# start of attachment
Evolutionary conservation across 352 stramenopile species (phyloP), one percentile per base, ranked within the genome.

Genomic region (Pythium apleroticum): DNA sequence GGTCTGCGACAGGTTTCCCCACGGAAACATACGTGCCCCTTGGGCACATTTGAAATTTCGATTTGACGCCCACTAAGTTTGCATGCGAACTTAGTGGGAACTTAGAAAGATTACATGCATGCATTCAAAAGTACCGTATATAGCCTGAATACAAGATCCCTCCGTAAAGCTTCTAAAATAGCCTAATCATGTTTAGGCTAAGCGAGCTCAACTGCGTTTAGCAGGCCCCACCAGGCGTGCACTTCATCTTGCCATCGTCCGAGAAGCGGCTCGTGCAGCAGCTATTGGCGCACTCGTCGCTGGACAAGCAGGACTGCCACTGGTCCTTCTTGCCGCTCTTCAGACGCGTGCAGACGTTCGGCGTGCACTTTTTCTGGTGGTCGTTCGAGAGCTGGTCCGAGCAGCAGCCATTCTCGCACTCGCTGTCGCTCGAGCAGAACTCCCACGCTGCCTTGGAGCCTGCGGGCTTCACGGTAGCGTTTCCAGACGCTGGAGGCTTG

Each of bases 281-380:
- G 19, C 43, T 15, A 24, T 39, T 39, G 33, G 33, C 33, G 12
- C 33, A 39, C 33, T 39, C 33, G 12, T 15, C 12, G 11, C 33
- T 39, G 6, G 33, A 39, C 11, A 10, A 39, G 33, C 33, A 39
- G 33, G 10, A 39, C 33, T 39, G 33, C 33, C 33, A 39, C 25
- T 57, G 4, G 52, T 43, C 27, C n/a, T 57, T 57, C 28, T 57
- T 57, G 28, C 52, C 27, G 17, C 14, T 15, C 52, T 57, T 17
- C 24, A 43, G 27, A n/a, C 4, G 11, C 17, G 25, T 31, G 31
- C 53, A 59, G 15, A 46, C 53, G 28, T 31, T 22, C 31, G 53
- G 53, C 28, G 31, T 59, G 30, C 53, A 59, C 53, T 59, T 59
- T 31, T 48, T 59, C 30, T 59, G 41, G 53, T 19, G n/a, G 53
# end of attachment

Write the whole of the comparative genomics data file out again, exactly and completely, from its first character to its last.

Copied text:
Evolutionary conservation across 352 stramenopile species (phyloP), one percentile per base, ranked within the genome.

Genomic region (Pythium apleroticum): DNA sequence GGTCTGCGACAGGTTTCCCCACGGAAACATACGTGCCCCTTGGGCACATTTGAAATTTCGATTTGACGCCCACTAAGTTTGCATGCGAACTTAGTGGGAACTTAGAAAGATTACATGCATGCATTCAAAAGTACCGTATATAGCCTGAATACAAGATCCCTCCGTAAAGCTTCTAAAATAGCCTAATCATGTTTAGGCTAAGCGAGCTCAACTGCGTTTAGCAGGCCCCACCAGGCGTGCACTTCATCTTGCCATCGTCCGAGAAGCGGCTCGTGCAGCAGCTATTGGCGCACTCGTCGCTGGACAAGCAGGACTGCCACTGGTCCTTCTTGCCGCTCTTCAGACGCGTGCAGACGTTCGGCGTGCACTTTTTCTGGTGGTCGTTCGAGAGCTGGTCCGAGCAGCAGCCATTCTCGCACTCGCTGTCGCTCGAGCAGAACTCCCACGCTGCCTTGGAGCCTGCGGGCTTCACGGTAGCGTTTCCAGACGCTGGAGGCTTG

Each of bases 281-380:
- G 19, C 43, T 15, A 24, T 39, T 39, G 33, G 33, C 33, G 12
- C 33, A 39, C 33, T 39, C 33, G 12, T 15, C 12, G 11, C 33
- T 39, G 6, G 33, A 39, C 11, A 10, A 39, G 33, C 33, A 39
- G 33, G 10, A 39, C 33, T 39, G 33, C 33, C 33, A 39, C 25
- T 57, G 4, G 52, T 43, C 27, C n/a, T 57, T 57, C 28, T 57
- T 57, G 28, C 52, C 27, G 17, C 14, T 15, C 52, T 57, T 17
- C 24, A 43, G 27, A n/a, C 4, G 11, C 17, G 25, T 31, G 31
- C 53, A 59, G 15, A 46, C 53, G 28, T 31, T 22, C 31, G 53
- G 53, C 28, G 31, T 59, G 30, C 53, A 59, C 53, T 59, T 59
- T 31, T 48, T 59, C 30, T 59, G 41, G 53, T 19, G n/a, G 53